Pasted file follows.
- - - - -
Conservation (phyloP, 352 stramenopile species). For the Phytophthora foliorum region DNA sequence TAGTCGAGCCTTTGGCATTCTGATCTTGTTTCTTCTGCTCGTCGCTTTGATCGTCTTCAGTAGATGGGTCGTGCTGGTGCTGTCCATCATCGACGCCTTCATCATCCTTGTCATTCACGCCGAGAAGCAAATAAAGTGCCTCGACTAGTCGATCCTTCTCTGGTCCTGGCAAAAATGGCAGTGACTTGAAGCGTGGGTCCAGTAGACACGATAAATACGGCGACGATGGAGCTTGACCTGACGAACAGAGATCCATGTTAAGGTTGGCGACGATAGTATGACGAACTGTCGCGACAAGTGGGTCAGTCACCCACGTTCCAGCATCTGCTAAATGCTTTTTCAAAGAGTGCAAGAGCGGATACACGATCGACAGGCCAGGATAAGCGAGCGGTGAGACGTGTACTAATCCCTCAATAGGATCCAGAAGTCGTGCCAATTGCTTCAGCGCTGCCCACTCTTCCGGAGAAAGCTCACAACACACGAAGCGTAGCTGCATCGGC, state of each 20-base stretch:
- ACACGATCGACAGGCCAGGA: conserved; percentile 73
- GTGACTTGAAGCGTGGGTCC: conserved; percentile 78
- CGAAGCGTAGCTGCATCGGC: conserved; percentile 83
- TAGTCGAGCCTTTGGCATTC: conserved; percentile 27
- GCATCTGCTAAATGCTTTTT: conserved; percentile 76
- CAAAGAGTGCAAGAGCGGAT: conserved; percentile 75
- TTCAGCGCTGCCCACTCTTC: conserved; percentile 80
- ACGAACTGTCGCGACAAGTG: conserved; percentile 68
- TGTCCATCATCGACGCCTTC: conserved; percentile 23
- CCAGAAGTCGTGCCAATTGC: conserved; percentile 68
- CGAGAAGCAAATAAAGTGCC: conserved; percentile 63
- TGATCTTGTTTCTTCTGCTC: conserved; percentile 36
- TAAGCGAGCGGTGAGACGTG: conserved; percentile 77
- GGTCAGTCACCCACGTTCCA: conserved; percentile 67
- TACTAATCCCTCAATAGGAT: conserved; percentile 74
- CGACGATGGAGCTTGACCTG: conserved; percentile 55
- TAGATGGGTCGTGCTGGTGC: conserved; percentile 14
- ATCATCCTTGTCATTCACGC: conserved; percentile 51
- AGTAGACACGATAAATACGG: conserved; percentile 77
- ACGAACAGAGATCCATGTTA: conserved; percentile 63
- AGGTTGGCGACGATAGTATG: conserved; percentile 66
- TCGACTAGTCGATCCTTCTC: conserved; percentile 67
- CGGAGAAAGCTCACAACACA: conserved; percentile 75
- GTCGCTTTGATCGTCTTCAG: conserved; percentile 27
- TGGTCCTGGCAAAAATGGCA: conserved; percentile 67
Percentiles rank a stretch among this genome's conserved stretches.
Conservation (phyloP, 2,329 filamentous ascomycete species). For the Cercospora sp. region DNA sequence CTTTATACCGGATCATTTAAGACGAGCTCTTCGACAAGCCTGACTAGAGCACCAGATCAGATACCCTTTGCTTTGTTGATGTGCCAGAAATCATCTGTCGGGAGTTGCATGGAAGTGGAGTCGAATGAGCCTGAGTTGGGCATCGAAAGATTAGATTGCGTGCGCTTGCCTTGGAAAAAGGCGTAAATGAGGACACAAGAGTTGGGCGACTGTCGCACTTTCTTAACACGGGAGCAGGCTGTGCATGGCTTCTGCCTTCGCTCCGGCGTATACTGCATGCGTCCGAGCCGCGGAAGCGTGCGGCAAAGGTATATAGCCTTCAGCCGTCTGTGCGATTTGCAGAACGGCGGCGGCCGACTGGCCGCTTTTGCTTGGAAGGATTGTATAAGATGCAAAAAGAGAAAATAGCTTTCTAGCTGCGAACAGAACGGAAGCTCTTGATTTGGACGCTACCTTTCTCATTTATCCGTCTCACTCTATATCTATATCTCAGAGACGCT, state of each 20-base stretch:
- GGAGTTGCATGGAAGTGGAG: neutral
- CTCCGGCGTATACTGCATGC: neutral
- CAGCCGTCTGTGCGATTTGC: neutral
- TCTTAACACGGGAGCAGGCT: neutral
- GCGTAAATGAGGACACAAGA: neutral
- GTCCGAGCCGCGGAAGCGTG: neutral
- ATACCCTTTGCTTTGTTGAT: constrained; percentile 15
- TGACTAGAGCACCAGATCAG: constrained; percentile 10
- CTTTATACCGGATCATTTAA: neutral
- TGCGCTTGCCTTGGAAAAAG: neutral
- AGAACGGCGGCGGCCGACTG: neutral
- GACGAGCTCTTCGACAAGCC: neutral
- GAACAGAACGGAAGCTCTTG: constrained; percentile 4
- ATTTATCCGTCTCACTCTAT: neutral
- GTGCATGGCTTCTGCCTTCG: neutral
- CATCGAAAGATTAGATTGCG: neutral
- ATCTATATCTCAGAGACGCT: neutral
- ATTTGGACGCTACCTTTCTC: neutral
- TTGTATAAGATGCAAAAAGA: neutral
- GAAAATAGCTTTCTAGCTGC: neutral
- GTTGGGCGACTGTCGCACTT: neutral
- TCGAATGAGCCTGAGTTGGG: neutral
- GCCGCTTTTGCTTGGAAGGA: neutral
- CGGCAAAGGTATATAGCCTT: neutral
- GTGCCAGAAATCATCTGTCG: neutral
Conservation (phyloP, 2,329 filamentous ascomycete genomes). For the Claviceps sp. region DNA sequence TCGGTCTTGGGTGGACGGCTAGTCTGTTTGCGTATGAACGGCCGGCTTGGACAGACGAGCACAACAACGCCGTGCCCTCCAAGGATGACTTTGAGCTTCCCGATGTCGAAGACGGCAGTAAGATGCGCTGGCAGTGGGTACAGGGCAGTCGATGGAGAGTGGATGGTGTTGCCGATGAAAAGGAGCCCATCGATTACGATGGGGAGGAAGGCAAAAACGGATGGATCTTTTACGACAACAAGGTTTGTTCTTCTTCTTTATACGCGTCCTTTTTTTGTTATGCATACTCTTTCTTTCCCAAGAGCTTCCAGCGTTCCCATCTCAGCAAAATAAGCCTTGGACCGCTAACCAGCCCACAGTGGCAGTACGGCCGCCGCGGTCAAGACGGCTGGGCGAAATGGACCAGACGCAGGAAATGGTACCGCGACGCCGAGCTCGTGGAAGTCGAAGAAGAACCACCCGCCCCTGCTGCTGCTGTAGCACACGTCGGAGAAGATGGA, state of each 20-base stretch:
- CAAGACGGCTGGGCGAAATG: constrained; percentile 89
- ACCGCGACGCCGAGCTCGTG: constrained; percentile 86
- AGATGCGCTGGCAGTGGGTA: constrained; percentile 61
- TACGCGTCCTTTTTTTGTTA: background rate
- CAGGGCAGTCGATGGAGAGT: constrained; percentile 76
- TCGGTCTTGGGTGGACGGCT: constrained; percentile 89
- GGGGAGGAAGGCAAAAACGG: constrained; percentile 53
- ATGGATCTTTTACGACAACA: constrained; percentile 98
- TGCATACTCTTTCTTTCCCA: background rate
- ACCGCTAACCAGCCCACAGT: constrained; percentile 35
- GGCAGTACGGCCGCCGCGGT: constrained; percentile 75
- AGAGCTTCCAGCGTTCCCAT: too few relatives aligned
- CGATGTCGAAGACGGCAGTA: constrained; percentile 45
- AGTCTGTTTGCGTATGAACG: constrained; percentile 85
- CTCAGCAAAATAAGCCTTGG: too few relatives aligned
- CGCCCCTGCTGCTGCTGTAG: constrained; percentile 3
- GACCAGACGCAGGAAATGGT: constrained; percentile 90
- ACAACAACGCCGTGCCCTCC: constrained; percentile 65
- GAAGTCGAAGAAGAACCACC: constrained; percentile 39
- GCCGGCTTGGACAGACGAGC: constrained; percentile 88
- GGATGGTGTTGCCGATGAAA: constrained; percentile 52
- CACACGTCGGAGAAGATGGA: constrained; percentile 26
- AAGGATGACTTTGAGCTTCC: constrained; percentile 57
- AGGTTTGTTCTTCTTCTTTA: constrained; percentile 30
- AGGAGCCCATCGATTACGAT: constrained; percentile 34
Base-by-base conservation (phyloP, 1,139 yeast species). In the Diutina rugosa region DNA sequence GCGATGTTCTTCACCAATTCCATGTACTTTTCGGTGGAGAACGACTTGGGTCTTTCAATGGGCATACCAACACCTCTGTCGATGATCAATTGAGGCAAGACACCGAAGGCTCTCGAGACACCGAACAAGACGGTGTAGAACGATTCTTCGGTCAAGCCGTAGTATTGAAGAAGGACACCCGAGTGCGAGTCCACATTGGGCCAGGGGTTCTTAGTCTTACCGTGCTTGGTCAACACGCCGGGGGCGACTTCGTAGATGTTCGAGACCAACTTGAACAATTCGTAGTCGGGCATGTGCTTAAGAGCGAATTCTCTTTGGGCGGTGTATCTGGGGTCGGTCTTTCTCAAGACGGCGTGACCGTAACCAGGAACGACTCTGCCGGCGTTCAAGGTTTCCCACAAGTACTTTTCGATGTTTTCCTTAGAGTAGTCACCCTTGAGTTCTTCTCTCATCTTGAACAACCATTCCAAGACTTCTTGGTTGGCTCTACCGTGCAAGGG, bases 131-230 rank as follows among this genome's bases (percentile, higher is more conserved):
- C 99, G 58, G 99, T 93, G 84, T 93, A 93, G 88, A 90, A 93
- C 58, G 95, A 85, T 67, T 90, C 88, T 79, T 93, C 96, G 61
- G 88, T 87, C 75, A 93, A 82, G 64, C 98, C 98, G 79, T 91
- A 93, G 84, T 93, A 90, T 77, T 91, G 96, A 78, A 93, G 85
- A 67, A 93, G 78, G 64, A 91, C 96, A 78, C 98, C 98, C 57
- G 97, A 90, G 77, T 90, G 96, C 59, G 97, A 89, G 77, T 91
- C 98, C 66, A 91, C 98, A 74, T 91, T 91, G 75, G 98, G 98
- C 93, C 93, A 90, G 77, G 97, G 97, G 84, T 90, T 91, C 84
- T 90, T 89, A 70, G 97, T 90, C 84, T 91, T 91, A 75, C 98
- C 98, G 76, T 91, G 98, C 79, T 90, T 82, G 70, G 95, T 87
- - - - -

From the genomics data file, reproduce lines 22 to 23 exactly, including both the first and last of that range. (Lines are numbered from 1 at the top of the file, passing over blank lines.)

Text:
- AGGTTGGCGACGATAGTATG: conserved; percentile 66
- TCGACTAGTCGATCCTTCTC: conserved; percentile 67